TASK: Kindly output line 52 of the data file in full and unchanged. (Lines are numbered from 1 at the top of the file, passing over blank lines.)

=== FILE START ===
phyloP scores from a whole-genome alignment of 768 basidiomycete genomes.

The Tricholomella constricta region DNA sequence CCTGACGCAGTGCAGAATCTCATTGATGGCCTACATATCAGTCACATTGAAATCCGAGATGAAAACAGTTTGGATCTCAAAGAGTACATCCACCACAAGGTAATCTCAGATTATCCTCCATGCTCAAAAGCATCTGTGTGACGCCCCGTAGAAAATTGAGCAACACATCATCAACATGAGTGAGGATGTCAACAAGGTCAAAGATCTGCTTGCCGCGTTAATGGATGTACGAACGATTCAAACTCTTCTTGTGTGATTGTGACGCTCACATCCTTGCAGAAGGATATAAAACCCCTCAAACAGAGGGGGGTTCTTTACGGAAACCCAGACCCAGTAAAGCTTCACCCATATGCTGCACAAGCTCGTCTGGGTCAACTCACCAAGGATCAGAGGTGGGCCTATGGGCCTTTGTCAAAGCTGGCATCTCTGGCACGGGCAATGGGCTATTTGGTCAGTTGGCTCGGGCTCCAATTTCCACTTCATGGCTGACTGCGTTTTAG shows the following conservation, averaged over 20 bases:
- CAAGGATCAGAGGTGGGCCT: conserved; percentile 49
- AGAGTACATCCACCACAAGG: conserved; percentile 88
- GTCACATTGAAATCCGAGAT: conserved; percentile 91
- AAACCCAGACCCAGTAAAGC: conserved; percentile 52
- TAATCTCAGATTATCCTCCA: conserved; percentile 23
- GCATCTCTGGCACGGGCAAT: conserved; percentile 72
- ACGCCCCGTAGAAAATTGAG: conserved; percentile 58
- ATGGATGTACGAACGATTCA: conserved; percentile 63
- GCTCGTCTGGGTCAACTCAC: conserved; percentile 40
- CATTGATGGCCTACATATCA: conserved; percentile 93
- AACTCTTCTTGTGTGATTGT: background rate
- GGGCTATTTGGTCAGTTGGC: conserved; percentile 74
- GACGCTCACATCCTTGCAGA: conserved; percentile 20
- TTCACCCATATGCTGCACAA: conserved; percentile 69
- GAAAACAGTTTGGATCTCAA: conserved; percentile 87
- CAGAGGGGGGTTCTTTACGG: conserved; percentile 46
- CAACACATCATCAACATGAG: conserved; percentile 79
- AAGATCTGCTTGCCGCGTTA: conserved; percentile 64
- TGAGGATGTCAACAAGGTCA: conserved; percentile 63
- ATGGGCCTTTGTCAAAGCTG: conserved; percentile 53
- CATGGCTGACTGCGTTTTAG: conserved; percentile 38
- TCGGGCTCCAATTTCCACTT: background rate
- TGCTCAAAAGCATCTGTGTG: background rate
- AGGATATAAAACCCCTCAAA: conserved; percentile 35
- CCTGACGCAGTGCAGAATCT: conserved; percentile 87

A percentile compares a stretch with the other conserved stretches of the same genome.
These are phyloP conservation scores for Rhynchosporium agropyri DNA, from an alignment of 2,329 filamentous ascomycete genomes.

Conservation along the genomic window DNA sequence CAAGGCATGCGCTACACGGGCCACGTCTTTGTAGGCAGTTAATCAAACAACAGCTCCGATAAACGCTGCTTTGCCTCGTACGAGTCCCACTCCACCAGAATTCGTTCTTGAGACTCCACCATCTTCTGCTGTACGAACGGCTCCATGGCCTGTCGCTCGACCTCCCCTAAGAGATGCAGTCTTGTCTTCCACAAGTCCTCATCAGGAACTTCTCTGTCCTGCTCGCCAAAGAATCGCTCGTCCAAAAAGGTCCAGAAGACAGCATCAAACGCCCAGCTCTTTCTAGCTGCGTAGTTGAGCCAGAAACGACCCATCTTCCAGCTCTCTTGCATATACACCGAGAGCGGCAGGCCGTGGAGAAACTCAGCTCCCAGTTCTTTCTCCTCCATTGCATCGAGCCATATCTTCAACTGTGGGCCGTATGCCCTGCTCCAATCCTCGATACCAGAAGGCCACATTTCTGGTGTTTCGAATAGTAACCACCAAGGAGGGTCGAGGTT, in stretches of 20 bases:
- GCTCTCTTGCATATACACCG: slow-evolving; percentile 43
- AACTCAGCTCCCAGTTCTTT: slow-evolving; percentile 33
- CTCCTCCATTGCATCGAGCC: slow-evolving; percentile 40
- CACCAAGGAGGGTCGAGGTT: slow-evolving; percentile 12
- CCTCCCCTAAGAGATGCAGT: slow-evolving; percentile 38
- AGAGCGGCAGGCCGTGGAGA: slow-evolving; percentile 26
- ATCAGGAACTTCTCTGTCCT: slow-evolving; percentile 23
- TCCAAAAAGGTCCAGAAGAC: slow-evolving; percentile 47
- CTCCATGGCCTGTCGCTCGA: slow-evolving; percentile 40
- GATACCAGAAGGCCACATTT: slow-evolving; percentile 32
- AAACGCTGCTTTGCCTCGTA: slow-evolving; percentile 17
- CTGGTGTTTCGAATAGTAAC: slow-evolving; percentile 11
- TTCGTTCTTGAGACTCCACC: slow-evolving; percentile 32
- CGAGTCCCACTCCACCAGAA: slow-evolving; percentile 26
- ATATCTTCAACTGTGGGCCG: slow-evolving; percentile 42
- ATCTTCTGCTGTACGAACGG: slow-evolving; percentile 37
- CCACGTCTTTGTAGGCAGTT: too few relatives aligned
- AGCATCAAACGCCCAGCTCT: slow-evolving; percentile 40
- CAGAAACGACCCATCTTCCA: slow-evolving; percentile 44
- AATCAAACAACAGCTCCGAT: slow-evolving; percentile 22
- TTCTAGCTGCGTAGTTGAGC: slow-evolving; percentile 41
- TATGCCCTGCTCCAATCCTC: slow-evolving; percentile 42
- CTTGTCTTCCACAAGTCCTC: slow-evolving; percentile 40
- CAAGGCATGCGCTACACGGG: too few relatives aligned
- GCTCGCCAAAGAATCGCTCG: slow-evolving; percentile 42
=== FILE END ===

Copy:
- TATGCCCTGCTCCAATCCTC: slow-evolving; percentile 42